Would this be unethical?

She contacted you. The “cool” thing to do would be tell him. He may tell you to go ahead. He may have even given her your number. You could tell him that you are going to charge more and are willing to kick him a little something in appreciation of the fact that he gives you work and this was his job. Your work and your word are two things that only you can decide on their worth. If you feel guilty there is probably a reason. It’s not that the event happened but rather how you handle it that determines whether or not you are a back stabber.

“Let your conscience be your guide”

[I]“because glass looks it’s best when you can’t see it”[/I]

Well, I offered to either do the job and cut him a check for a couple hundred or to walk away. His choice. I told him that if I walk away, one of our competitors will get the job and neither of us would see another dime from them. If I do the job, at least he and I both get something out of the situation. He chose to let me do it and for me to pay him $200. I still think his feelings are hurt by the actions of the homeowner. He’s been doing their windows for around five years and he said they’ve never complained.

They never complained because until you were there they had nothing to compare the work they were getting to. You handled it well. Pay the guy, do the job and don’t feel bad about it. Hopefully the other guy will learn from this and improve the quality of his work so his feelings don’t get hurt again!

True. Its happened to me, and it was crushing! I thought I was the best of the best, but when it happened to me I was able to see the things that I was not doing that I should have been all along. Wake up call for sure.

Everyone could use a good wake-up call every once in a while. No one (except for me!) is perfect. you can’t please everyone everytime, but you sure can try and every once in a while it’s good to re-evaluate how you do things. Live and learn.

[QUOTE=TheWindowGuy;50485]I try to operate with integrity, or at least what I perceive integrity to be (integrity is doing the right thing when nobody is looking). I believe you do to, or you wouldn’t have told your friend about what happened.
I understand the desire to take on a new customer who is willing to pay for quality. That’s a tough thing to let go of. But, I believe it’s in your best interest to maintain a good working relationship with your friend.
I’ve gotten a lot of business through the relationships I’ve built in my industry. People have learned to trust me. There are currently 5 window cleaning companies I sub for. Some bring in paltry sums for me, some major. But, they all trust me, and that’s what’s important.
I’ve got close to $1,000 scheduled in sub work over the next 2 weeks alone. My phone has stopped ringing lately. So, I’d just have my few days of route work over the next 2 weeks were it not for sub work.

Additionally, one of the 5 companies that I sub for has talked about possibly selling their business to me in the future. They currently have more repeat residentials than I do…MUCH more.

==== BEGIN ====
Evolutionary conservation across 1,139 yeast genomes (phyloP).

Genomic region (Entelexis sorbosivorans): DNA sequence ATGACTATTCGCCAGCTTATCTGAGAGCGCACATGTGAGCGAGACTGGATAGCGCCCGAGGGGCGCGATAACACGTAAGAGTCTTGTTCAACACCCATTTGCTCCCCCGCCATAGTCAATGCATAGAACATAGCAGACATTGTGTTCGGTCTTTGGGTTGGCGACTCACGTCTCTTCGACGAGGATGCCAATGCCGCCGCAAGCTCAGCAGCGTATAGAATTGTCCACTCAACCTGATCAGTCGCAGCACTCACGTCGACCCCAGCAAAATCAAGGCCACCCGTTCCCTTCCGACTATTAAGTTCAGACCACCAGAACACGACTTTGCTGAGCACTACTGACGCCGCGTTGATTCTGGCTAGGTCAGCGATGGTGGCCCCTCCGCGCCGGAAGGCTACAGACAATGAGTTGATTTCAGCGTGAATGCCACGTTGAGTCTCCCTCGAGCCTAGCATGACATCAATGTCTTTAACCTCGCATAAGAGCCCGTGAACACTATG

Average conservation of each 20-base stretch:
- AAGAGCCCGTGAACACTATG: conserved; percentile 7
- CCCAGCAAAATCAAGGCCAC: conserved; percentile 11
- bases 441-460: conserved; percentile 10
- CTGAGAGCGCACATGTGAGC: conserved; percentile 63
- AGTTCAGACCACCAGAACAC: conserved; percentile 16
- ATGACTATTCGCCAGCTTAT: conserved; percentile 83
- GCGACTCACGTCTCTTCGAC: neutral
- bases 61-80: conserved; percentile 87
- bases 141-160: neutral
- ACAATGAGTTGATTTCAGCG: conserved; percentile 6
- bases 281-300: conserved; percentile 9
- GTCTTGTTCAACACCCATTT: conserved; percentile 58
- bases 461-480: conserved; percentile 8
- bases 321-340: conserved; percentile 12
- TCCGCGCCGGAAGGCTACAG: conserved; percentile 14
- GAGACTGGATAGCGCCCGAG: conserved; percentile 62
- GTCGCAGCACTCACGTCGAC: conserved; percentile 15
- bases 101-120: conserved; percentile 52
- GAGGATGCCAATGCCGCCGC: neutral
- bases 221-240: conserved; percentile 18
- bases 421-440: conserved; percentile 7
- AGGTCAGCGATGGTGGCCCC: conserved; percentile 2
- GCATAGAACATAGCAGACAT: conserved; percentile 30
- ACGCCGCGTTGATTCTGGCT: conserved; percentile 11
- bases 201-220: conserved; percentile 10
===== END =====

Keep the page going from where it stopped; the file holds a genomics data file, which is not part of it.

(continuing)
I know there are folks who go after every buck, and who are out to bury the competition. That’s not me. There’s too much stress in that kind of life.

You have one other option, as I see it. Offer to “buy” that one customer from your friend, now that it seems he doesn’t want her. Tell him you’ll buy the customer, or decline her offer, his choice. You keep your integrity, he still trusts you, and you may even get to keep the customer.

Otherwise, I’d just decline her offer.[/QUOTE
Great advice ! (integrity is doing the right thing when nobody is looking).

I say follow the golden rule. [B]“Do unto others as you would have them do unto you.”[/B] Ask yourself honestly what you would expect him to do if the situation was reversed. If you think it would be the wrong thing to do it is probably because it is the wrong thing to do.

If you gave him your word, he should be able to trust you. JMO

Maybe this has been said, but I think you should simply put it in his hands. Your question of ethics means it isn’t illegal (illegal would be if you had a contract with him … and even that would be sticky). But in terms of “what the right thing is” I would let him decide. Personally, if a customer was wanting to change companies I would rather have that client go to a friend … but that’s just me.

Thanks for the continued suggestions guys, but we worked it out (see my last post above).

Well done Rob! Seems like a win/win.

Have you ever thought that you may just be better looking than him and
just be easier on the eyes to those home owners?

Non-compete agreements only exist between Employers and Employees.

If you are merely subcontracting from this business (or “person” as you refer to), you are simply one business doing business with another. It is understood that you are both active in the same industry, and as such compete for the same client base, and your knowledge of that industry is probably why your business has been asked to help out.

This customer does not belong to the entity you are subcontracting for unless there is a binding service contract, anymore than you belong to Wallmart because you once shopped there. If there was a contract, it has been breached by the residential customer who called you rather than her contracted cleaner.

Assuming no contract exists, it would be unethical for the entity you are subcontracting for to either express or imply a sense of ownership over this customer, much as it would also be unethical for this entity to express or imply a non-compete agreement with you, since you are not an employee.

In a nut shell, this is a free market economy and your loyalty belongs to you and your business ambitions, rather than to some entity you do business with on occasion.

Hey Rob,
I visited your web site and now I know why you were so concerned about doing the right thing. Very nice site.